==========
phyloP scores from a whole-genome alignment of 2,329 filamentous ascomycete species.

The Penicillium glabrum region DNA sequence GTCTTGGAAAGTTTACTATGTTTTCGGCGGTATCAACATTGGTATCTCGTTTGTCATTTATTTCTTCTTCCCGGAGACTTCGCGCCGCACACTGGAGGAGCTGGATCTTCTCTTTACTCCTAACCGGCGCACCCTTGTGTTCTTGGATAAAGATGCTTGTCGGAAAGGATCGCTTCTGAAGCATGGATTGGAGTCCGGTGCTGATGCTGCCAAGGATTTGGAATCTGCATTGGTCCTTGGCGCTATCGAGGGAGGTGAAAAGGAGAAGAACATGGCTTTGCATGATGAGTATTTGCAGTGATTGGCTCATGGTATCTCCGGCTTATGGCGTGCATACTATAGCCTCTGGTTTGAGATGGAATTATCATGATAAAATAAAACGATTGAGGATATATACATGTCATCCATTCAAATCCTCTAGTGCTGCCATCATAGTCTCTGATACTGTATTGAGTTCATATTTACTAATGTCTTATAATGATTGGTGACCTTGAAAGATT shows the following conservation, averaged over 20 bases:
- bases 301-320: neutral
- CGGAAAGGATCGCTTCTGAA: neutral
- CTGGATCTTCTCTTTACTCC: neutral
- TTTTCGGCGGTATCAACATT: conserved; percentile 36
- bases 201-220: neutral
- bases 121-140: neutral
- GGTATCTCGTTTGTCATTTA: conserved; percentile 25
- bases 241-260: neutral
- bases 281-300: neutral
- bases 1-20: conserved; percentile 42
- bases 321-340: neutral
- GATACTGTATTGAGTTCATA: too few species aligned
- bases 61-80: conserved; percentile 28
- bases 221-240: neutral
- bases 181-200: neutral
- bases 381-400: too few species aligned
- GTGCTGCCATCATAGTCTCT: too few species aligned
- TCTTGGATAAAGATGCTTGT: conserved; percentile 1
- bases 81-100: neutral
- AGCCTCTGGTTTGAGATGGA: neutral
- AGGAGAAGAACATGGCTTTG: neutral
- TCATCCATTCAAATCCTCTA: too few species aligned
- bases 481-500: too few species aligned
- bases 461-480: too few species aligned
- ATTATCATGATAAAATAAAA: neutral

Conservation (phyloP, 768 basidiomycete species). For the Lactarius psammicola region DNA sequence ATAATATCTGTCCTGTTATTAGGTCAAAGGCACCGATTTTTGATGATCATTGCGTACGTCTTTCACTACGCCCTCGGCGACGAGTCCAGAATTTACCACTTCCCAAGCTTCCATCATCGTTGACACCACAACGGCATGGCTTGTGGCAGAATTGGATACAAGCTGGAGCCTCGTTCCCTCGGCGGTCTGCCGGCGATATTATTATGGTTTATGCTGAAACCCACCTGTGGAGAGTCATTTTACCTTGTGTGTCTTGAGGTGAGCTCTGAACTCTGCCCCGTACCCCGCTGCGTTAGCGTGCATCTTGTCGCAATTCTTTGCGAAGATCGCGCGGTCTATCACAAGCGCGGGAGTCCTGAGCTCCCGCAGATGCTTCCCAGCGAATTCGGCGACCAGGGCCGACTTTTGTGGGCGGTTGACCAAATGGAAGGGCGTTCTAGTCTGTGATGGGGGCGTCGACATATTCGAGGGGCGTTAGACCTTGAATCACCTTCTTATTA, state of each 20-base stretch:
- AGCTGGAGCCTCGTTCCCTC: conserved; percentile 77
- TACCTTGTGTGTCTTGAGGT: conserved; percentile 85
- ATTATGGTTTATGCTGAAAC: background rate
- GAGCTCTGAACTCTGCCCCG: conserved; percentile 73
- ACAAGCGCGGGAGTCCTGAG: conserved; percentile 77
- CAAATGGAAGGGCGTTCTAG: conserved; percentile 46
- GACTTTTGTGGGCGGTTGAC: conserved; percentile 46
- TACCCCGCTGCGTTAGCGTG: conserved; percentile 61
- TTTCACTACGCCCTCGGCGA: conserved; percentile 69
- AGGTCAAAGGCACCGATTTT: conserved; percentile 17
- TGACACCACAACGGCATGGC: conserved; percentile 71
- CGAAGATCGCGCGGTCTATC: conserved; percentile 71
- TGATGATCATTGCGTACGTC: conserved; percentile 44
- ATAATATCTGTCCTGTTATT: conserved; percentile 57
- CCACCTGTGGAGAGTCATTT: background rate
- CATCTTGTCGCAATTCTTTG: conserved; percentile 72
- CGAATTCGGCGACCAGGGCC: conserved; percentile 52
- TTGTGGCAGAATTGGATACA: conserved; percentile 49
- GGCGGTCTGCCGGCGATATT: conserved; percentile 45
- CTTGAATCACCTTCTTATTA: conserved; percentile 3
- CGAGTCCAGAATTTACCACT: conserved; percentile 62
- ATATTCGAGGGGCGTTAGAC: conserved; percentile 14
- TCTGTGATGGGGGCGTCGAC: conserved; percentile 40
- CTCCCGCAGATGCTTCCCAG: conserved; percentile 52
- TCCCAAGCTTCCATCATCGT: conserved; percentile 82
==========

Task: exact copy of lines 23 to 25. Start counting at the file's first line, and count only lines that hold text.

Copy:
- AGGAGAAGAACATGGCTTTG: neutral
- TCATCCATTCAAATCCTCTA: too few species aligned
- bases 481-500: too few species aligned